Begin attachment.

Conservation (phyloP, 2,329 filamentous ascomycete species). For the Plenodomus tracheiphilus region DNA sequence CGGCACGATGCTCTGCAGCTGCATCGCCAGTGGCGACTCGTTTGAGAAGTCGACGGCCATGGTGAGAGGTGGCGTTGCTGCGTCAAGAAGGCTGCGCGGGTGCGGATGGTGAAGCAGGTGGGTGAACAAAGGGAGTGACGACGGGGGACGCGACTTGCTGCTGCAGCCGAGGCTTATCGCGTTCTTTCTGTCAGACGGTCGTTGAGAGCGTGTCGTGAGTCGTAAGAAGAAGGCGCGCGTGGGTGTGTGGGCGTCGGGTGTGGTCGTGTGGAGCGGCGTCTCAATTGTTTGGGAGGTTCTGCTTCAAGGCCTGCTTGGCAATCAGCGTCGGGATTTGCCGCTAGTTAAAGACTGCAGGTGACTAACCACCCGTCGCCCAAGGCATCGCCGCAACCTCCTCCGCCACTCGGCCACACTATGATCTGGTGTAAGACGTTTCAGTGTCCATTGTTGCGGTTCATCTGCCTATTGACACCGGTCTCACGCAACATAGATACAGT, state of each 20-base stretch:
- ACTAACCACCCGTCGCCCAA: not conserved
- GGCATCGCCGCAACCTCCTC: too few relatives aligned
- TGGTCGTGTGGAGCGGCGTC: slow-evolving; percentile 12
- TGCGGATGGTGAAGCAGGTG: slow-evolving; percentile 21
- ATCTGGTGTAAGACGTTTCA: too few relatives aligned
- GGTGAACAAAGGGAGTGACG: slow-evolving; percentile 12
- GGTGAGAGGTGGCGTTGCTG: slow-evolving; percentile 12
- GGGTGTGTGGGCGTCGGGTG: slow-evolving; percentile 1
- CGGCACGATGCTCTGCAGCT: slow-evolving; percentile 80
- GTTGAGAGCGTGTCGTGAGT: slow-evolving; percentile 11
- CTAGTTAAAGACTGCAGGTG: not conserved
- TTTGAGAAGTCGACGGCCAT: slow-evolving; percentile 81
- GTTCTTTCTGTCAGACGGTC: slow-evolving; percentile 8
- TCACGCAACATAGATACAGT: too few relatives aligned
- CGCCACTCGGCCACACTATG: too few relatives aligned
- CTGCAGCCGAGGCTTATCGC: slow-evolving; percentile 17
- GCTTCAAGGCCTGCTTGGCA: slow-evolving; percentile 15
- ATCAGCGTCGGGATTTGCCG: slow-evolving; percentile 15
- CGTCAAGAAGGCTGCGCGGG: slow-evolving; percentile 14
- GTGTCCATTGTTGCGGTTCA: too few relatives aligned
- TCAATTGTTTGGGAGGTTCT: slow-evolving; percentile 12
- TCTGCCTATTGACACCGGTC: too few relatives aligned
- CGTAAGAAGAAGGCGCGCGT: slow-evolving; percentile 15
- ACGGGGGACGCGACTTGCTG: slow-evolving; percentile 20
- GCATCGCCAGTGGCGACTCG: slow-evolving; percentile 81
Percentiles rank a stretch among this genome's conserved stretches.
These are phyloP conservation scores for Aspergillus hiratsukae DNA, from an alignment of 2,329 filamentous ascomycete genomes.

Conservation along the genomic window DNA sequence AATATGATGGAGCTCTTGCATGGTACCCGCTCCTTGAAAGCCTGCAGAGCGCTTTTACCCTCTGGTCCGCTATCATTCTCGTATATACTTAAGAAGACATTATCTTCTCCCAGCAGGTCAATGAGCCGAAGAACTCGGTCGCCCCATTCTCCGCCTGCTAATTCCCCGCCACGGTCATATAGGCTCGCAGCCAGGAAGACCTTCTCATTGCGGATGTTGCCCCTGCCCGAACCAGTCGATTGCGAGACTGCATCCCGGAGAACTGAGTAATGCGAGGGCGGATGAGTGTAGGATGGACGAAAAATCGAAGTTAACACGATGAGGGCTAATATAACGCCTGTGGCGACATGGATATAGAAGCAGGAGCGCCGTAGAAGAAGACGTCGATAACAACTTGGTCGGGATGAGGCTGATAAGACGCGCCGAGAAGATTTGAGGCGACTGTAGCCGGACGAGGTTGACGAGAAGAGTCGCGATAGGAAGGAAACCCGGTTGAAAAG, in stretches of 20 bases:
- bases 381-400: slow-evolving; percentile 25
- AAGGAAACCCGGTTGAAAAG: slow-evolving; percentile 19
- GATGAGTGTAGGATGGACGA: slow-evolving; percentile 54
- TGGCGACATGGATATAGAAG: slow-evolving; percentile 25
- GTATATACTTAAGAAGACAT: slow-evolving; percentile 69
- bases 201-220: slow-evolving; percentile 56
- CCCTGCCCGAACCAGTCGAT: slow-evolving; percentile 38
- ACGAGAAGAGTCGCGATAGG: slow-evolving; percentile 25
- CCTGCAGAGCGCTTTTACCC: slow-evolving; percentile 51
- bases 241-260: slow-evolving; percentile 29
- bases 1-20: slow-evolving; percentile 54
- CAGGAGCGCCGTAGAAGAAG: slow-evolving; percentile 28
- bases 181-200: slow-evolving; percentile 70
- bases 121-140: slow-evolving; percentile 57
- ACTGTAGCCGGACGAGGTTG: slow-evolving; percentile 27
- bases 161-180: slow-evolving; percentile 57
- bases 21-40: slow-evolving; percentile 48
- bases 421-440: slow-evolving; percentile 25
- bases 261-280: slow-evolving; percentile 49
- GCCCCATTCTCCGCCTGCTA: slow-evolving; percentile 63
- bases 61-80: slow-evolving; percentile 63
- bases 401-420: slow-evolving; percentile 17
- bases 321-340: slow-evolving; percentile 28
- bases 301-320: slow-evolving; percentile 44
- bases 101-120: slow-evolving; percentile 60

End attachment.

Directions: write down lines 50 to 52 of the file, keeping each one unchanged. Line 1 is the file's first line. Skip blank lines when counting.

- bases 61-80: slow-evolving; percentile 63
- bases 401-420: slow-evolving; percentile 17
- bases 321-340: slow-evolving; percentile 28